Liquid Paper is the magical stuff that can cover mistakes, but if it weren’t for one woman and her difficulty using an electric typewriter, it might never have been invented.
In 1951, Bette Nesmith Graham, the inventor of Liquid paper, was a single mother with one young son who worked as an executive secretary at Texas Bank & Trust in Dallas, Texas. Problems arose for her as a secretary when the bank switched from mechanical typewriters to electric ones. Nesmith found that she had difficulty correcting her mistakes on the new machines as the new type of ink from the ribbons didn’t erase well. She came up with an idea to paint over her mistakes instead.
She mixed a water-based, white tempera paint (which is a fast-drying painting medium) at home and used a brush to paint over her mistakes at the office. She discovered that when the paint dried, she could type over it. Other secretaries got wind of Graham’s concoction and began asking her for some of their own. She began to share the corrective paint and named it Mistake Out.
At this point, Graham must have realized she had something special because she began to refine her mixture in her kitchen using a blender. In 1956, she sold her first real bottle of Mistake Out. She next enlisted the help of a chemistry teacher, a paint manufacturing employee, and an office supply dealer to further refine the product.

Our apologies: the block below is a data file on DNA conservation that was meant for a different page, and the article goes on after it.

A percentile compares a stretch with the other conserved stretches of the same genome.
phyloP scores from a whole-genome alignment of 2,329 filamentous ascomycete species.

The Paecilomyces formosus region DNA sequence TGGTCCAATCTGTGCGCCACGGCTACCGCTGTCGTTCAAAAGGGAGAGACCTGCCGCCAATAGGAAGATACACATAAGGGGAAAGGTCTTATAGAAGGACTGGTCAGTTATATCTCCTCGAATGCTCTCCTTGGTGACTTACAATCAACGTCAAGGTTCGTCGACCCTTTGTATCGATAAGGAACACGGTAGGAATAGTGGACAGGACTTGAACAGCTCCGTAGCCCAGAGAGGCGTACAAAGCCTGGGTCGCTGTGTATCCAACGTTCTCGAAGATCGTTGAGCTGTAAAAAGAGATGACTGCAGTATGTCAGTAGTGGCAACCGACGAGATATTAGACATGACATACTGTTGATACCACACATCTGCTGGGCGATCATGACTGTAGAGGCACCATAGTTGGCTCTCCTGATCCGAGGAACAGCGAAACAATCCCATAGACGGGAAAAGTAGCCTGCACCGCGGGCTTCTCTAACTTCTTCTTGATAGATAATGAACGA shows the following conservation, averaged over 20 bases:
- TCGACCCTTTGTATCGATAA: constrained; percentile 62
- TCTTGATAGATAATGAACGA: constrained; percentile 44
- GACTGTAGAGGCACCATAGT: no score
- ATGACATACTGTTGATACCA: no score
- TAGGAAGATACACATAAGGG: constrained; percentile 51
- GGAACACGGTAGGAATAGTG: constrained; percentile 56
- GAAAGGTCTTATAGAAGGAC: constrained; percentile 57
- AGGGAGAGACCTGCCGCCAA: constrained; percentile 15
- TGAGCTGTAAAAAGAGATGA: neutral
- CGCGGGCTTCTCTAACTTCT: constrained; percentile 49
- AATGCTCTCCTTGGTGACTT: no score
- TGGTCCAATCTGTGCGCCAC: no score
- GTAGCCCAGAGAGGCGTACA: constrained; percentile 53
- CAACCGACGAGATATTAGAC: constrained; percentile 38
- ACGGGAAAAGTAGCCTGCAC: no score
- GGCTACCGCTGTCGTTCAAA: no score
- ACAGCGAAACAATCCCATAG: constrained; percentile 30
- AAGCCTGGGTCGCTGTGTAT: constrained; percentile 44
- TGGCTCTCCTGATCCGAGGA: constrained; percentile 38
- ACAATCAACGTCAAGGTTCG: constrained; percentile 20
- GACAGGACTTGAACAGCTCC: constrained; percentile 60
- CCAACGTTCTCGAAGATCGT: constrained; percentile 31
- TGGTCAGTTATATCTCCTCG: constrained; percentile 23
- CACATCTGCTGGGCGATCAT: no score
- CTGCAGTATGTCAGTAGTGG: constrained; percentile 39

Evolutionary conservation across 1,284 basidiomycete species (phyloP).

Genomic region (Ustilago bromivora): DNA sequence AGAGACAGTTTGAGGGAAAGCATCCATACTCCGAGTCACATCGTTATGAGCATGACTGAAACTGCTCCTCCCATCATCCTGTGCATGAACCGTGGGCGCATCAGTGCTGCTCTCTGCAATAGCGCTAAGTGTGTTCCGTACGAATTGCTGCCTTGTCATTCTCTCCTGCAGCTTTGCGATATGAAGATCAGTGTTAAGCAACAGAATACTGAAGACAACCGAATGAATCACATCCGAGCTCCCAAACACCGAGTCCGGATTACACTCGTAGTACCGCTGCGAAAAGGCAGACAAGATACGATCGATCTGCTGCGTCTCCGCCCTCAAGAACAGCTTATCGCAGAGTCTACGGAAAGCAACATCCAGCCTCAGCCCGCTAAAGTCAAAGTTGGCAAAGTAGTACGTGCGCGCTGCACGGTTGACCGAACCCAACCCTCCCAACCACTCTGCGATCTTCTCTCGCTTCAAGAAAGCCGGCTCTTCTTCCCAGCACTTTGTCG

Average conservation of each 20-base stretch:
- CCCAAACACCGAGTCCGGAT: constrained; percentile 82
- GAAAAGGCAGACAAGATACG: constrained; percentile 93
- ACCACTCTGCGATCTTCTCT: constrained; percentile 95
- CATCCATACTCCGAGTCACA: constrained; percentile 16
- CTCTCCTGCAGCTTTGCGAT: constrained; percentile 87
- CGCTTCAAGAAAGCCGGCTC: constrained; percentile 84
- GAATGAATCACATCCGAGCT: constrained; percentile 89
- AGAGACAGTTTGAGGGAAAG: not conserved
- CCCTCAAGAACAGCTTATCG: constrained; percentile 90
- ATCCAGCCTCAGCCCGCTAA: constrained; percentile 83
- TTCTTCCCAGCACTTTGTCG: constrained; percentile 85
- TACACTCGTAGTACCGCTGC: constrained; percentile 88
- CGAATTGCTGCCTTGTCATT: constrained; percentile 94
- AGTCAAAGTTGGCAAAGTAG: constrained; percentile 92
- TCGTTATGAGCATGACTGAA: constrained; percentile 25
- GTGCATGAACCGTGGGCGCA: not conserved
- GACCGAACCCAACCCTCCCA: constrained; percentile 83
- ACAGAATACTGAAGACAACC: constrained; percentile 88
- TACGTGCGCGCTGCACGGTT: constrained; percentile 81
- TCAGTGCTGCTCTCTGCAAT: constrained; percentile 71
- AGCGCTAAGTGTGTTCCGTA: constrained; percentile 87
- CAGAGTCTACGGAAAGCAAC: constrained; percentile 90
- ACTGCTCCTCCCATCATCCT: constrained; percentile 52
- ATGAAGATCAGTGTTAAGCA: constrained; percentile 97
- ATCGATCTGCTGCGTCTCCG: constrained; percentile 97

Graham got a patent on her product and renamed it Liquid Paper. But it still wasn’t enough to pay all the bills, and Graham and her son continued to produce it in their garage. A big break for Graham came in 1958 when a trade magazine mentioned her new corrective paint, Liquid Paper, in their publication. She soon had an order for 500 bottles. But Graham still had to work at her job at the Texas Bank & Trust to make ends meet.
One day while working at the bank, and through a simple twist of fate, Graham accidentally put her new company’s name on some paperwork instead of the bank’s name. She got fired for the gaffe but devoted her newfound time to her invention. By 1964, she was producing 5,000 bottles a week. Only four years later, her company moved into its own factory based in Dallas and was producing 10,000 bottles a day.
In 1979, Graham sold Liquid Paper to the Gillette Corporation for $48 million. Unfortunately, she died only a few months later in 1980 at the age of 56, and she left half of her fortune to her son, Michael Nesmith. Some of you may recognize the name Michael Nesmith. He already had a claim to fame that was independent of anything to do with Liquid Paper. He was one of the members of The Monkees, the popular pop-rock band of the late 60s and early 70s who also had their own television show.
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